The Braintree Institute saved Maddy Grant's life by implanting her with technology designed to correct her brain injury-and turn her into a killer.
As Maddy Grant plummeted from the forty-second floor to certain death amid the blaring traffic of Ninth Avenue, all she could think was, Stupid.
Until then, it had been such a sweet gig.
She had said she was a college student, an incoming freshman at Columbia University, and it wasn't even a lieMaddy fully intended to enroll at Columbia now that her situation was finally stabilized. Now that she had a job and a place to live and proper identification. A whole new identity: Brittany Higgenbotham, age eighteen, from Tempe, Arizona. The only thing she didn't have was references, but the woman who had hired her was so eager for a live-in nanny-slash-housekeeper-slash-whatever-else-she-could-think-of that she didn't care that it was Maddy's first job. All she cared about was that Maddy was cheap.
The condo was beautiful, a roomy three-bedroom on the West Side, just a five-minute walk from the park. Broadway and Times Square were not much farther. Maddy could hardly believe it: She was living in New York City!
Even in her achingly, fakingly sunny memories of growing up in the prairie suburbs of the West, she had always had a fascination with New Yorkso distant and out of reach, a fat, golden apple dangling from a high branch. More myth than reality. To her knowledge, she had only ever visited twice, years ago, once on a school trip and once with her parents, but somehow it was a deeply familiar place, the only place on the whole map that beckoned when she was lost and desperate. When she had nowhere else to go.
It was her second month on the job. Maddy's employer, an aging, fading starlet named Angela Brightly, was out for the evening, just as she was every evening, running out to clubs and parties and gallery openings, schmoozing with the rich and famous while Maddy babysat her two kids. Little Danielle and Sam knew that their mother was not just a swinging socialite but a struggling singer, actress, and model in fierce competition with all the newer models out there…; most of whom hadn't had two children. The living room was full of pictures and artifacts of Angela's once-promising career, many cropped to remove the face of her ex-husband and manager. Her children had learned to accept the situation without fuss: Mommy works hard so that we can have a good life. They were the quietest, gloomiest children Maddy ever met…; but they were certainly no hassle.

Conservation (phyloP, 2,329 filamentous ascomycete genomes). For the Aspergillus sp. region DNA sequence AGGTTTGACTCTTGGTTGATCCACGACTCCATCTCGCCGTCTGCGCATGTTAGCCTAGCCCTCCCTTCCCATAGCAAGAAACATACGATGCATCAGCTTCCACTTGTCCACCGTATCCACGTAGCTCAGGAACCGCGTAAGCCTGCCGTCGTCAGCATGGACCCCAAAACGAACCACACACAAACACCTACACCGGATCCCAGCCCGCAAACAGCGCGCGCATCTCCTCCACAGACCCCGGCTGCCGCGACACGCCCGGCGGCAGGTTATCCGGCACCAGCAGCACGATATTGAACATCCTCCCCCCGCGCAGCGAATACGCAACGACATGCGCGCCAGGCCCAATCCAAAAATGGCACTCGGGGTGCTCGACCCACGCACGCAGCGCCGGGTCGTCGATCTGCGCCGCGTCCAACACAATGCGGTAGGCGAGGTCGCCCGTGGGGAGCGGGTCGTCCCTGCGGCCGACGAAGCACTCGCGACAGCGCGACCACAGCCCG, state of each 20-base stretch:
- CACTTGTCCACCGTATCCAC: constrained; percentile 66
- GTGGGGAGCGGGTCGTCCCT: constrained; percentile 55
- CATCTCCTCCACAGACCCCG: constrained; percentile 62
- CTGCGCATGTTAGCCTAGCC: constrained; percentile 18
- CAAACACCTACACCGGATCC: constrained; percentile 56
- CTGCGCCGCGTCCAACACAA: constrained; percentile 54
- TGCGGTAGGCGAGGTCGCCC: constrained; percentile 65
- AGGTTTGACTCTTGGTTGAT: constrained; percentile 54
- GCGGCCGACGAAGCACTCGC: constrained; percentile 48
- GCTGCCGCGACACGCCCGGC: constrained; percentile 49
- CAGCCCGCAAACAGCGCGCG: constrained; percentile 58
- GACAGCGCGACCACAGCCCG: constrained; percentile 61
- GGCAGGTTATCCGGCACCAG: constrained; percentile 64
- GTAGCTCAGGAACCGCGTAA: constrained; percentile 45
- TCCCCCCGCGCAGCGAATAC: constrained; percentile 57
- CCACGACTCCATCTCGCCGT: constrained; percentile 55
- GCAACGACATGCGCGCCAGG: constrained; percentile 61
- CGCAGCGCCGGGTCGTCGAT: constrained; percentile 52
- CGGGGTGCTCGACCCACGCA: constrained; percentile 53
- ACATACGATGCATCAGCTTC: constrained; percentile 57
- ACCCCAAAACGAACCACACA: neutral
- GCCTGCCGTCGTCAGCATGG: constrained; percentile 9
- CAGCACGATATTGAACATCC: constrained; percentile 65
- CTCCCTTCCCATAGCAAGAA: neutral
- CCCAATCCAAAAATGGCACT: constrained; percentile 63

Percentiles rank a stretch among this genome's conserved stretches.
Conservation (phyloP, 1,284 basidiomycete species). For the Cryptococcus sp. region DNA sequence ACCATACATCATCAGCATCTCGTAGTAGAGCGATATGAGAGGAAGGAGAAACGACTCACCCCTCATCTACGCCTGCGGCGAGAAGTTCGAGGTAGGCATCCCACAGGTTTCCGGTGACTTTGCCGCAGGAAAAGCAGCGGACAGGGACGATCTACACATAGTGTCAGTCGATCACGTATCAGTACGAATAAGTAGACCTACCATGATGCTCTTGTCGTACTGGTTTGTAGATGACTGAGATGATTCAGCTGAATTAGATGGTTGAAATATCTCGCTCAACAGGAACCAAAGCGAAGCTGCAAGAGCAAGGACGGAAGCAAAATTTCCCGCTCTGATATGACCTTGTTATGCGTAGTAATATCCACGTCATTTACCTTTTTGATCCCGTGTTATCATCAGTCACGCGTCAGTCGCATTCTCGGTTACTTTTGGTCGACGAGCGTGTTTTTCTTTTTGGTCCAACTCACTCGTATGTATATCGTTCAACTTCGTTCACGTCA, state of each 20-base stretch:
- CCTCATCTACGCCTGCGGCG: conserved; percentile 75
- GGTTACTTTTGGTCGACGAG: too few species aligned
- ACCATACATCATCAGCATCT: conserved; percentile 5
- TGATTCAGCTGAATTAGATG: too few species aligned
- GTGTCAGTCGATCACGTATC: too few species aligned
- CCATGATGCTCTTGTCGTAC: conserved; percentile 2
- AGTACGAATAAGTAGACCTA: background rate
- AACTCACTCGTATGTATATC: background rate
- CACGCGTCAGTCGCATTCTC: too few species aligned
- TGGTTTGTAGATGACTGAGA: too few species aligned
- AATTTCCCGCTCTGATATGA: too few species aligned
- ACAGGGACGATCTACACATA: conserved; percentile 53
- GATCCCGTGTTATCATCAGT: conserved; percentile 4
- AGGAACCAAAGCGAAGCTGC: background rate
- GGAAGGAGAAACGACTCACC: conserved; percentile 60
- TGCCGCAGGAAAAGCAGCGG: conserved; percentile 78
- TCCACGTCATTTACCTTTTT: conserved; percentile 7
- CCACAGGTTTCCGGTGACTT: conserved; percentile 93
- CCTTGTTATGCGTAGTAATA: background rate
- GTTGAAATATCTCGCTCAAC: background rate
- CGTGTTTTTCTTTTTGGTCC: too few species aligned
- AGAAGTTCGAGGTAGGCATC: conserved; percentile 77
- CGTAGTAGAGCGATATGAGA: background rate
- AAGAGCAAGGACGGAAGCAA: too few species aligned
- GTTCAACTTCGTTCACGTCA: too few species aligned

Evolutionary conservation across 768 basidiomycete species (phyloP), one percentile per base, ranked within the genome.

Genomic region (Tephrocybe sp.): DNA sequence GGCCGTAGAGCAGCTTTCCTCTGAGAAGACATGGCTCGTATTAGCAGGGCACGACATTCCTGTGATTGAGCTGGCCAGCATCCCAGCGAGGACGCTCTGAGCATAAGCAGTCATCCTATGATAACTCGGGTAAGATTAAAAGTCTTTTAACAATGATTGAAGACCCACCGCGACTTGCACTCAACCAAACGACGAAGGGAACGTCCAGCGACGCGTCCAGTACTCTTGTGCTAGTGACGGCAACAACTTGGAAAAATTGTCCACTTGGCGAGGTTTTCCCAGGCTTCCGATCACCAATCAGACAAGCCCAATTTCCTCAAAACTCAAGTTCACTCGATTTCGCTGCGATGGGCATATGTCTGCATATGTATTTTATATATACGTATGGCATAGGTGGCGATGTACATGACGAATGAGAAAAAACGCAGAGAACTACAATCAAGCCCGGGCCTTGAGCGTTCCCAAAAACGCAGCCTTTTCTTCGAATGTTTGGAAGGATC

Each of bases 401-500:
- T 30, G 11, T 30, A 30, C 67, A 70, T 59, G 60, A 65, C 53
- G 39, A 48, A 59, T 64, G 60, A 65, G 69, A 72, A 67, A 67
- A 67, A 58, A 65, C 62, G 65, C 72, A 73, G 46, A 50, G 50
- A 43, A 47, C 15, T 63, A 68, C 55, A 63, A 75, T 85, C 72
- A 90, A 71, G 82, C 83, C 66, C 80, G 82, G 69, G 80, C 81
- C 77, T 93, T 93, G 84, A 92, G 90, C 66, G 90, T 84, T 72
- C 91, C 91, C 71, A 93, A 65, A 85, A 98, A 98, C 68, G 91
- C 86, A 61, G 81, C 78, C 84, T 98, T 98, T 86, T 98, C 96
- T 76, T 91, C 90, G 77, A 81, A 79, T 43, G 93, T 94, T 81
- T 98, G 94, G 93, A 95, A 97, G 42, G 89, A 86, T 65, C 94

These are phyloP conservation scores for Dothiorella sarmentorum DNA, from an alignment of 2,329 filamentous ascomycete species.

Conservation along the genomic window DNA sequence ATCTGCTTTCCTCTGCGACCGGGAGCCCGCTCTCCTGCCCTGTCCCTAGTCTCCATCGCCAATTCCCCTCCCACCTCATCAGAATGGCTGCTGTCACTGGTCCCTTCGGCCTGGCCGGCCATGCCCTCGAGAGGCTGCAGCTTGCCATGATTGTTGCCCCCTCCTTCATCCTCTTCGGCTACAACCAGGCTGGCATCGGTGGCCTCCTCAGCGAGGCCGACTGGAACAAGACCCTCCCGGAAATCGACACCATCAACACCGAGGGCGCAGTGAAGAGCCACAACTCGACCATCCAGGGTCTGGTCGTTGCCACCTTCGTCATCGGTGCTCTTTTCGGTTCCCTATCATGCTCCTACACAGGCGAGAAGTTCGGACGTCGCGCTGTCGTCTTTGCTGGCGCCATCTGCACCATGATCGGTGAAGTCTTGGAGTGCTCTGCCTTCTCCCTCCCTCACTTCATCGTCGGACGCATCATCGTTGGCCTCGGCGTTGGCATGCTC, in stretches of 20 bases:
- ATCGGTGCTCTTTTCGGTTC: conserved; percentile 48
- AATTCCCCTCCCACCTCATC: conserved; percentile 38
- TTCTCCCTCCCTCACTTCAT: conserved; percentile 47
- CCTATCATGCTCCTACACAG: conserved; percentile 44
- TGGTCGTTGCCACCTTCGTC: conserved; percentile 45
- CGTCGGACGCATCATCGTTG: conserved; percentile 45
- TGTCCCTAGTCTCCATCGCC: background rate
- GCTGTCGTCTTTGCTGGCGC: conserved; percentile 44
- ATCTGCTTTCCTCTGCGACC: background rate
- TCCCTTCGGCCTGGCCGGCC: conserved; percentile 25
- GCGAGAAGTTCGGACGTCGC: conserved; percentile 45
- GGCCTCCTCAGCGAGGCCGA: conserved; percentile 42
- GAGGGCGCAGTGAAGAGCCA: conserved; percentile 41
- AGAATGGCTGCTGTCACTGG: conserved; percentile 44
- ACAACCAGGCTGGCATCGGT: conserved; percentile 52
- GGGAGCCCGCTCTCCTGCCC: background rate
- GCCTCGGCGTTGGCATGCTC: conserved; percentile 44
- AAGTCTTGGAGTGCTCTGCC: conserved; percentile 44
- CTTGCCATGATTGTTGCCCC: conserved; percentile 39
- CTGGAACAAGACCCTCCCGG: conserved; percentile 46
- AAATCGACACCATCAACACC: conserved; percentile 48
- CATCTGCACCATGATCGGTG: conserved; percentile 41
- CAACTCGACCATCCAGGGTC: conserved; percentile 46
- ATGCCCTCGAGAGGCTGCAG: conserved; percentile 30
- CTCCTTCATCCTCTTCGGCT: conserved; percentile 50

On that particular evening, Maddy made them dinner, read them animal stories from their collection of vintage children's books (television was a strict no-no), and tucked them both in. Then she changed into her sweats, made a big salad and some garlic bread, and plopped down in front of the TV. For dessert, she was looking forward to a nice slice of the cheesecake she had picked up at Zabar's that morning. Ms. Brightly wouldn't be home for hours. It was going to be another quiet eveningMaddy's favorite kind.
Then the fire alarm went off.
At first, she didn't recognize the noise; it wasn't the shrill peeping of a room alarm but a loud bell coming from outside. Annoyed that it was going to disturb the kids, she jumped up and ran to the front door, peering through the peephole. The emergency lights at the ends of the hallway were flashing. Shit! She opened the door a crack and could see other people on the floor sticking their heads out as well.
"Is it a fire drill?" someone called above the deafening noise.
A bald man across the way said, "I don't know."
"Either way, we better go down."
"It's probably nothing. Somebody burned the popcorn."